• [4] Nickel, M., Murphy, K., Tresp, V., Gabrilovich, E.: A review of relational machine learning for knowledge graphs. Proc. IEEE 104(1) (jan 2016) 11–33
  • [5] Perozzi, B., Al-Rfou, R., Skiena, S.: Deepwalk: Online learning of social representations. In: Proceedings of the 20th ACM SIGKDD international conference on Knowledge discovery and data mining - KDD ’14, New York, New York, USA, ACM Press (aug 2014) 701–710
  • [6] Grover, A., Leskovec, J.: node2vec: Scalable feature learning for networks. KDD 2016 (aug 2016) 855–864
  • [7] Ristoski, P., Paulheim, H.: Rdf2vec: Rdf graph embeddings for data mining. In Groth, P., Simperl, E., Gray, A., Sabou, M., Krötzsch, M., Lecue, F., Flöck, F., Gil, Y., eds.: The semantic web – ISWC 2016. Volume 9981 of Lecture notes in computer science. Springer International Publishing, Cham (2016) 498–514
  • [8] Cochez, M., Ristoski, P., Ponzetto, S.P., Paulheim, H.: Global rdf vector space embeddings. In d’Amato, C., Fernandez, M., Tamma, V., Lecue, F., Cudré-Mauroux, P., Sequeda, J., Lange, C., Heflin, J., eds.: The semantic web – ISWC 2017. Volume 10587 of Lecture notes in computer science. Springer International Publishing, Cham (2017) 190–207
  • [9] Alshahrani, M., Khan, M.A., Maddouri, O., Kinjo, A.R., Queralt-Rosinach, N., Hoehndorf, R.: Neuro-symbolic representation learning on biological knowledge graphs. Bioinformatics 33(17) (sep 2017) 2723–2730
  • [10] Mikolov, T., Sutskever, I., Chen, K., Corrado, G., Dean, J.: Distributed representations of words and phrases and their compositionality. arXiv (oct 2013)
  • [11] Wu, L., Fisch, A., Chopra, S., Adams, K., Bordes, A., Weston, J.: Starspace: Embed all the things! arXiv (sep 2017)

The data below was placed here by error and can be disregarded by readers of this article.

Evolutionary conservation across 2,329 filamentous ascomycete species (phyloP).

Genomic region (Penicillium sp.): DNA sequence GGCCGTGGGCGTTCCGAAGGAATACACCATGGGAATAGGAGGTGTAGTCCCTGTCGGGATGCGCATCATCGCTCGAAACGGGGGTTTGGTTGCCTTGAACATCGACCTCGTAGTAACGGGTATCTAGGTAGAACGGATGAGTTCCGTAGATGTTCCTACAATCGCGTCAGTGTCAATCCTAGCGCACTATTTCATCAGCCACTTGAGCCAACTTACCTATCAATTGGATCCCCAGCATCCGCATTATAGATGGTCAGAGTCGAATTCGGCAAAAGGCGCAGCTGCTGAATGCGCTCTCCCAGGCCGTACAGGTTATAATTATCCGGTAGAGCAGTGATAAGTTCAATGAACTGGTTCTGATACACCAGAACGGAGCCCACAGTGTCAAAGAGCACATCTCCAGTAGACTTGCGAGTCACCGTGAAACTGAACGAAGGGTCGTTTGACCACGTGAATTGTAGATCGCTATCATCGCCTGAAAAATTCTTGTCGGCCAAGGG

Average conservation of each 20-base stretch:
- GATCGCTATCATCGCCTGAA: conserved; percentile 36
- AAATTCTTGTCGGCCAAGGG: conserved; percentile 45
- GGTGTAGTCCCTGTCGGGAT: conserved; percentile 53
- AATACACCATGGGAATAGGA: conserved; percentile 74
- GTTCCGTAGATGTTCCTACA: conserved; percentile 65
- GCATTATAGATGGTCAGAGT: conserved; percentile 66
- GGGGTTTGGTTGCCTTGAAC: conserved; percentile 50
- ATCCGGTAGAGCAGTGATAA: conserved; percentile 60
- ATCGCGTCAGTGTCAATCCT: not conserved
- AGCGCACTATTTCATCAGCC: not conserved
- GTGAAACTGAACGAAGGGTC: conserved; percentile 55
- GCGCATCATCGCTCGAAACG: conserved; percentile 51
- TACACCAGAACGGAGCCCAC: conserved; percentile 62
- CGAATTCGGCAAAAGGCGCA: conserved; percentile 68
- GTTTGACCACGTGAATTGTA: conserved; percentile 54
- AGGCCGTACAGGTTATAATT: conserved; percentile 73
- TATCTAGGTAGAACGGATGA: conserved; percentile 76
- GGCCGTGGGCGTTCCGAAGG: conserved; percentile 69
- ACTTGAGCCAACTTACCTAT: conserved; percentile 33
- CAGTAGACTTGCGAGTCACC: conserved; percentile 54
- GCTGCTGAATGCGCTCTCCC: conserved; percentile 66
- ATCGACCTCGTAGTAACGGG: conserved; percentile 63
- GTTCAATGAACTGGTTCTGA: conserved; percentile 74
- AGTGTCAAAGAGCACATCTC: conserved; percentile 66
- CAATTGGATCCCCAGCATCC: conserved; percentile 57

• [12] Ashburner, M., Ball, C.A., Blake, J.A., Botstein, D., Butler, H., Cherry, J.M., Davis, A.P., Dolinski, K., Dwight, S.S., Eppig, J.T., Harris, M.A., Hill, D.P., Issel-Tarver, L., Kasarskis, A., Lewis, S., Matese, J.C., Richardson, J.E., Ringwald, M., Rubin, G.M., Sherlock, G.: Gene ontology: tool for the unification of biology. the gene ontology consortium. Nat Genet 25(1) (may 2000) 25–29
  • [13] Köhler, S., Doelken, S.C., Mungall, C.J., Bauer, S., Firth, H.V., Bailleul-Forestier, I., Black, G.C.M., Brown, D.L., Brudno, M., Campbell, J., FitzPatrick, D.R., Eppig, J.T., Jackson, A.P., Freson, K., Girdea, M., Helbig, I., Hurst, J.A., Jähn, J., Jackson, L.G., Kelly, A.M., Ledbetter, D.H., Mansour, S., Martin, C.L., Moss, C., Mumford, A., Ouwehand, W.H., Park, S.M., Riggs, E.R., Scott, R.H., Sisodiya, S., Van Vooren, S., Wapner, R.J., Wilkie, A.O.M., Wright, C.F., Vulto-van Silfhout, A.T., de Leeuw, N., de Vries, B.B.A., Washingthon, N.L., Smith, C.L., Westerfield, M., Schofield, P., Ruef, B.J., Gkoutos, G.V., Haendel, M., Smedley, D., Lewis, S.E., Robinson, P.N.: The human phenotype ontology project: linking molecular biology and disease through phenotype data. Nucleic Acids Res 42(Database issue) (jan 2014) D966–74
  • [14] Kibbe, W.A., Arze, C., Felix, V., Mitraka, E., Bolton, E., Fu, G., Mungall, C.J., Binder, J.X., Malone, J., Vasant, D., Parkinson, H., Schriml, L.M.: Disease ontology 2015 update: an expanded and updated database of human diseases for linking biomedical knowledge through disease data. Nucleic Acids Res 43(Database issue) (jan 2015) D1071–8
Comments 0
Request Comment
You are adding the first comment!
How to quickly get a good reply:
  • Give credit where it’s due by listing out the positive aspects of a paper before getting into which changes should be made.
  • Be specific in your critique, and provide supporting evidence with appropriate references to substantiate general statements.
  • Your comment should inspire ideas to flow and help the author improves the paper.

The better we are at sharing our knowledge with each other, the faster we move forward.
""
The feedback must be of minimum 40 characters and the title a minimum of 5 characters
   
Add comment
Cancel
Loading ...
169208
This is a comment super asjknd jkasnjk adsnkj
Upvote
Downvote
""
The feedback must be of minumum 40 characters
The feedback must be of minumum 40 characters
Submit
Cancel

You are asking your first question!
How to quickly get a good answer:
  • Keep your question short and to the point
  • Check for grammar or spelling errors.
  • Phrase it like a question
Test
Test description